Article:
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Short Story Resources & Criticism

Literary Time Periods

Old English (Anglo-Saxon Period)           450–1066
Middle English Period 1066-1500
The Renaissance 1500-1600
The Neoclassical Period 1600-1785
The Romantic Period 1785-1832
The Victorian Age 1832-1901
The Edwardian Period 1901-1914
The Georgian Period 1910-1936
The Modern Period Early 20th century
The Postmodern Period Mid-20th century

Avoid Plagiarism

Remember, if you don't own or didn't create it, you'll need a citation or credit attached to the resource. Learn more about avoiding plagiarism below,

Primary, Secondary, and Tertiary Sources

What the difference between a primary, secondary, and tertiary source?

  • Primary sources are created as close to the original event or phenomenon as it is possible to be. For example, a photograph or video of an event is a primary source. Data from an experiment is a primary source.
  • Secondary sources are one step removed from that. Secondary sources are based on or about the primary sources. For example, articles and books in which authors interpret data from another research team's experiment or archival footage of an event are usually considered secondary sources.
  • Tertiary sources are one further step removed from that. Tertiary sources summarize or synthesize the research in secondary sources. For example, textbooks and reference books are tertiary sources (Text in this section is from Suny Empire College's guide: Research Skills Tutorial).

Why is this important?

  • For your research assignments, you are asked to find primary, secondary, and tertiary sources. You'll need to be able to recognize the difference between all three. Remember primary sources are about the event. Secondary sources analyze the event and interpret another author's work. Tertiary sources summarize events from other authors after the event has occurred. 

Library Databases

Library Journals & Magazines


Here are some keywords to use in your searches. Remember to use terms that will narrow your search! 

  • Alice Munro
  • Alice Walker
  • Allegory
  • Alliteration
  • Allusion
  • Annie Proulx
  • Antagonist
  • Anton Chekhov
  • Barry Hannah
  • Characterization / Direct Characterization / Indirect Characterization
  • Characters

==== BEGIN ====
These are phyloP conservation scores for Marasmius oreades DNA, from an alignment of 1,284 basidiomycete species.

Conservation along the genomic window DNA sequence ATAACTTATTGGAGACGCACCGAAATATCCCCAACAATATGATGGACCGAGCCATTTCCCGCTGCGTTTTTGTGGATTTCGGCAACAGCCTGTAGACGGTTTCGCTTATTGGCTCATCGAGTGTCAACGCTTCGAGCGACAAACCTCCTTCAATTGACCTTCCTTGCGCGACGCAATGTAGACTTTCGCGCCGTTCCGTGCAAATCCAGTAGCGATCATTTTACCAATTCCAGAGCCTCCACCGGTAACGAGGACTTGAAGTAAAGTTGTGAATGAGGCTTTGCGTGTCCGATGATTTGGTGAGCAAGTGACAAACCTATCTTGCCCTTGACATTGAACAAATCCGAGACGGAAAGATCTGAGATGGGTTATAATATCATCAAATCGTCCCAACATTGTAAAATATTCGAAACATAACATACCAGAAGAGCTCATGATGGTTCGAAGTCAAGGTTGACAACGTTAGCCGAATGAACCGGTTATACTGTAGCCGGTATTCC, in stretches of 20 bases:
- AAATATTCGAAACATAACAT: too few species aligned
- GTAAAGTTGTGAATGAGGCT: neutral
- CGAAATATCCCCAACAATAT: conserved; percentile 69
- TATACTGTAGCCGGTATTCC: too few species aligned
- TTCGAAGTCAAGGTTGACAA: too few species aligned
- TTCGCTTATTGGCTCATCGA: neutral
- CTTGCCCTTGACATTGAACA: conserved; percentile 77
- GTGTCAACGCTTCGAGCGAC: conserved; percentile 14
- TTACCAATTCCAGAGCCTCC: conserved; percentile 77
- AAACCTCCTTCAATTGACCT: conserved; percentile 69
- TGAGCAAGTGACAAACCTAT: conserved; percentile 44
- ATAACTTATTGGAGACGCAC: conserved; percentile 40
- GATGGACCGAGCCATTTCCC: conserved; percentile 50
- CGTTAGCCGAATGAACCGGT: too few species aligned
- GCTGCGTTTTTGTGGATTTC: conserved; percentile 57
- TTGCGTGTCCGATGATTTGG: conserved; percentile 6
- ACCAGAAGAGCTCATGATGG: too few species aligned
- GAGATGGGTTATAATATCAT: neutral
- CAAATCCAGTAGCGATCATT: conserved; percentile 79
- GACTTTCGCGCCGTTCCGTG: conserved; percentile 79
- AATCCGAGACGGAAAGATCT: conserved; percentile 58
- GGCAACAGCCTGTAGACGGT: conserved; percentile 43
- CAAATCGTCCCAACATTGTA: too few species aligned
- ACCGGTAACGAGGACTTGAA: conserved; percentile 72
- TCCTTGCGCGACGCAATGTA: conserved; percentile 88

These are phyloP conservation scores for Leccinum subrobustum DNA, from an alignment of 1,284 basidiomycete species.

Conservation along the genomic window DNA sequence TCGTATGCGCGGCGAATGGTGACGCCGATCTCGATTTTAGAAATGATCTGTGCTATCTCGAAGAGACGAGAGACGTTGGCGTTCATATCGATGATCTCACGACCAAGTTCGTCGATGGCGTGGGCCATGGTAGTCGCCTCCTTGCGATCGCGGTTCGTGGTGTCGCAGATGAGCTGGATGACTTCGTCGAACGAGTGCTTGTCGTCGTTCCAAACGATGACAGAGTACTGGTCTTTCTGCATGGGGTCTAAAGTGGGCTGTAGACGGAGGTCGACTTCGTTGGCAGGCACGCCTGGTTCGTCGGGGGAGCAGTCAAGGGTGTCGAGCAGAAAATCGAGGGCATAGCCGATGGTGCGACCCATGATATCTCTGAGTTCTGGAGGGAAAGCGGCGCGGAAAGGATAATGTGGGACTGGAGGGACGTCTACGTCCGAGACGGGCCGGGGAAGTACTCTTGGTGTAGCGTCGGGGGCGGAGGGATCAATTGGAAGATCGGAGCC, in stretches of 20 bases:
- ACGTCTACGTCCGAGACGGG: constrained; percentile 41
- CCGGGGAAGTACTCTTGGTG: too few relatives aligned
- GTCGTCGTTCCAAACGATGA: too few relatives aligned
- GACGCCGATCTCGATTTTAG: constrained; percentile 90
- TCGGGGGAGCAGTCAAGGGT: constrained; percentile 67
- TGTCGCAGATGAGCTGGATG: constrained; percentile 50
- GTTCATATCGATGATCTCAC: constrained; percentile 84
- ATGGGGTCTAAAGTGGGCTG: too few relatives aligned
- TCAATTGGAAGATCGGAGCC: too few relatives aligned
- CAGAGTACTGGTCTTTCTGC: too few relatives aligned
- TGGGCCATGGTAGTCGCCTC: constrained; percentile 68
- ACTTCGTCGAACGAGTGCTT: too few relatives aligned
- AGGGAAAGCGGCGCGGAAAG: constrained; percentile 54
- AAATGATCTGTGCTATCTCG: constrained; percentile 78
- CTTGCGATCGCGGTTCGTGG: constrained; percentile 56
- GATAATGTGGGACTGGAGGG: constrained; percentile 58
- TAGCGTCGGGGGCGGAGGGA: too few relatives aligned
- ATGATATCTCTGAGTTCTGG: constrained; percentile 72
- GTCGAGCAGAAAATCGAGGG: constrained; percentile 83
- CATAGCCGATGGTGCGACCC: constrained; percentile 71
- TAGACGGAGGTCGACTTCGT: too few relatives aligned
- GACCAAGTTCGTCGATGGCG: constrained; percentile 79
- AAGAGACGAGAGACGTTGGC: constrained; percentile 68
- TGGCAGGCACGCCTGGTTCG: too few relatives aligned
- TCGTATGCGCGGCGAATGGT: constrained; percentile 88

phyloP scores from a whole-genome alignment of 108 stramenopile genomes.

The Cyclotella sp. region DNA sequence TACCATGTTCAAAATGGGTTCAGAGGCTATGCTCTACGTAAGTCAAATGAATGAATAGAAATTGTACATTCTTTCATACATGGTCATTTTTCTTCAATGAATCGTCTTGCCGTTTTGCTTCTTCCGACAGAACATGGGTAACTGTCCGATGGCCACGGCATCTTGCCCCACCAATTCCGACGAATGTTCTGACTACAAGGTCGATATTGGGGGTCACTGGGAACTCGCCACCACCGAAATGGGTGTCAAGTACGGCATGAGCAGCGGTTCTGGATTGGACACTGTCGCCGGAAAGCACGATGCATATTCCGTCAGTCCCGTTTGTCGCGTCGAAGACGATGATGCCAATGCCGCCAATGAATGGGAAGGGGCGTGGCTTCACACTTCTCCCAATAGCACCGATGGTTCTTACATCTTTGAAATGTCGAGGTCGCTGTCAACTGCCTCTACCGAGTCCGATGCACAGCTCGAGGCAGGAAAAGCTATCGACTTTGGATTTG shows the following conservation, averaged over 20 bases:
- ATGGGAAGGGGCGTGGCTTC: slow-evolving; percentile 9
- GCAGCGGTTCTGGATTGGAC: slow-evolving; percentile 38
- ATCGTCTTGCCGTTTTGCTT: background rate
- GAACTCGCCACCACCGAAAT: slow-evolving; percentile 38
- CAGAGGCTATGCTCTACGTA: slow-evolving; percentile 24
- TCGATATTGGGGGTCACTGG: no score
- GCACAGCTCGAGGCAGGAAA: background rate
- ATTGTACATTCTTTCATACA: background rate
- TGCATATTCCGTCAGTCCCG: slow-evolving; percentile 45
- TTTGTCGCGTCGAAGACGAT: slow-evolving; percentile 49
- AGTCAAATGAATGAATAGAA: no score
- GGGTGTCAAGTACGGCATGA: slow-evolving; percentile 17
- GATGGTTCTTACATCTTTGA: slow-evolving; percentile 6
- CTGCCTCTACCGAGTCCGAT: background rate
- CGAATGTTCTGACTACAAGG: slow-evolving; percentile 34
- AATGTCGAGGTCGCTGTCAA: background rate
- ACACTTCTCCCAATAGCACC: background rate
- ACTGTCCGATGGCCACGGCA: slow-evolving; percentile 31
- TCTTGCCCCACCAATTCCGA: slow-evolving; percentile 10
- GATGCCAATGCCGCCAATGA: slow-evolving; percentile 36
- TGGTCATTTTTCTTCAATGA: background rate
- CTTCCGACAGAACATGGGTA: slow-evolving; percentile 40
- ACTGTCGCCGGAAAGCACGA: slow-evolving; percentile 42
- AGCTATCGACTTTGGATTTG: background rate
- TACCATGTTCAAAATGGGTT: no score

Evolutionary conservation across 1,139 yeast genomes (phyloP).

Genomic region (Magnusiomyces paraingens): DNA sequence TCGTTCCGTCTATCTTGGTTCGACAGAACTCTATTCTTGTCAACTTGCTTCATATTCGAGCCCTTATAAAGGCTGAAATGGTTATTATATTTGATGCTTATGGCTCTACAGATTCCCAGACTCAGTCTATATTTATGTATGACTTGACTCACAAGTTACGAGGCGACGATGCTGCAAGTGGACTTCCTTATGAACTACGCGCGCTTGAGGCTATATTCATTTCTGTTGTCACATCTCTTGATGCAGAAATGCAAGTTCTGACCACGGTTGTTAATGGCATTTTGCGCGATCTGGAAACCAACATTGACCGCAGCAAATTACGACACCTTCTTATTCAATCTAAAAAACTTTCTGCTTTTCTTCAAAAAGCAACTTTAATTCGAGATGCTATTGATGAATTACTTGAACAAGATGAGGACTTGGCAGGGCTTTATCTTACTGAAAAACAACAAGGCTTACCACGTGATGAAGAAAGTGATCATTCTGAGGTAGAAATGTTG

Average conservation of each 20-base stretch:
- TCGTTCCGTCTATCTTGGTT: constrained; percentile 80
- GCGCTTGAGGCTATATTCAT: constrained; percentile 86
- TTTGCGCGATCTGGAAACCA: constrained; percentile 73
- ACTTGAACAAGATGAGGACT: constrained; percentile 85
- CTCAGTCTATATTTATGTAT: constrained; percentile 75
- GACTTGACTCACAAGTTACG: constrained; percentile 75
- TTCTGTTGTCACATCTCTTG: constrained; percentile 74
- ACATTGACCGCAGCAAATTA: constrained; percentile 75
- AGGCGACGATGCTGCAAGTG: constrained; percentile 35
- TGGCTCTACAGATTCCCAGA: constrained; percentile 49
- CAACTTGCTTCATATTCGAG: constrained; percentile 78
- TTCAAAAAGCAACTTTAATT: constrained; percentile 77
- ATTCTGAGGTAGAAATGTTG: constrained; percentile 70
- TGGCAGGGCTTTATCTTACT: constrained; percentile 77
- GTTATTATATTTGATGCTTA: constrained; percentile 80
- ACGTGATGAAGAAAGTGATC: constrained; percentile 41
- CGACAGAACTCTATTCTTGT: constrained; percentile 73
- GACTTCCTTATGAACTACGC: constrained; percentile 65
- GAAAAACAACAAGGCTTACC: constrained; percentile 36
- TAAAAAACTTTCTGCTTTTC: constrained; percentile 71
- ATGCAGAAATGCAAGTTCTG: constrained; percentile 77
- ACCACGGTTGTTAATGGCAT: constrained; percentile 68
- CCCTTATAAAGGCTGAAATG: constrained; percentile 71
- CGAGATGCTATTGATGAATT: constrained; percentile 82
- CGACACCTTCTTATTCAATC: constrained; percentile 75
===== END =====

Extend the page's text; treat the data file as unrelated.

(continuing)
• Charlotte Perkins Gilman
  • Climax (or the high point of tension in a plot)
  • Complication
  • Conflict (also known as the story problem)
  • Criticism / literary criticism
  • Daphne du Maurier
  • Dénouement
  • Description
  • Diction
  • Dynamic character
  • Edgar Allan Poe
  • Elizabeth McCracken
  • Epiphany
  • Ernest Hemingway
  • Etgar Keret
  • Exposition
  • Fable
  • Falling Action
  • First-person or participant narrator
  • Flannery O'Connor
  • Flashback
  • Flash fiction
  • Flashforward
  • Flat character
  • Foreshadowing
  • Franz Kafka
  • Genre
  • Grace Paley 
  • Henry James
  • Herman Melville
  • Hyperbole
  • Imagery
  • Ironic point of view
  • Irony / Dramatic irony
  • Isaac Babel
  • Italo Calvino
  • James Baldwin
  • James Joyce
  • John Cheever
  • Jorge Luis Borges
  • Joyce Carol Oates
  • Kate Chopin 
  • Krys Lee
  • Lauren Groff'
  • Local color or regionalism
  • Limited or selective omniscience
  • Mark Twain
  • Motif 
  • Narrator / naïve narrator / unreliable narrator 
  • Nikolai Gogol
  • Novelette
  • Novella
  • O. Henry
  • Objective
  • Omniscience
  • Oscar Wilde
  • Parable
  • Plot
  • Poetry
  • Point of view
  • Protagonist
  • Ray Bradbury
  • Raymond Carver
  • Realism
  • Resolution
  • Rising Action
  • Round character
  • Setting
  • Shirley Jackson
  • Short Story
  • Static character
  • Stephen King
  • Stock character
  • Story
  • Story of initiation
  • Structure
  • Style
  • Suspense
  • Symbol
  • Tale 
  • Ted Chiang
  • Theme
  • Third-person or non-participant narrator
  • Tim O'Brien
  • Tobias Wolff
  • Tone
  • Understatement
  • W. W. Jacobs
  • Washington Irving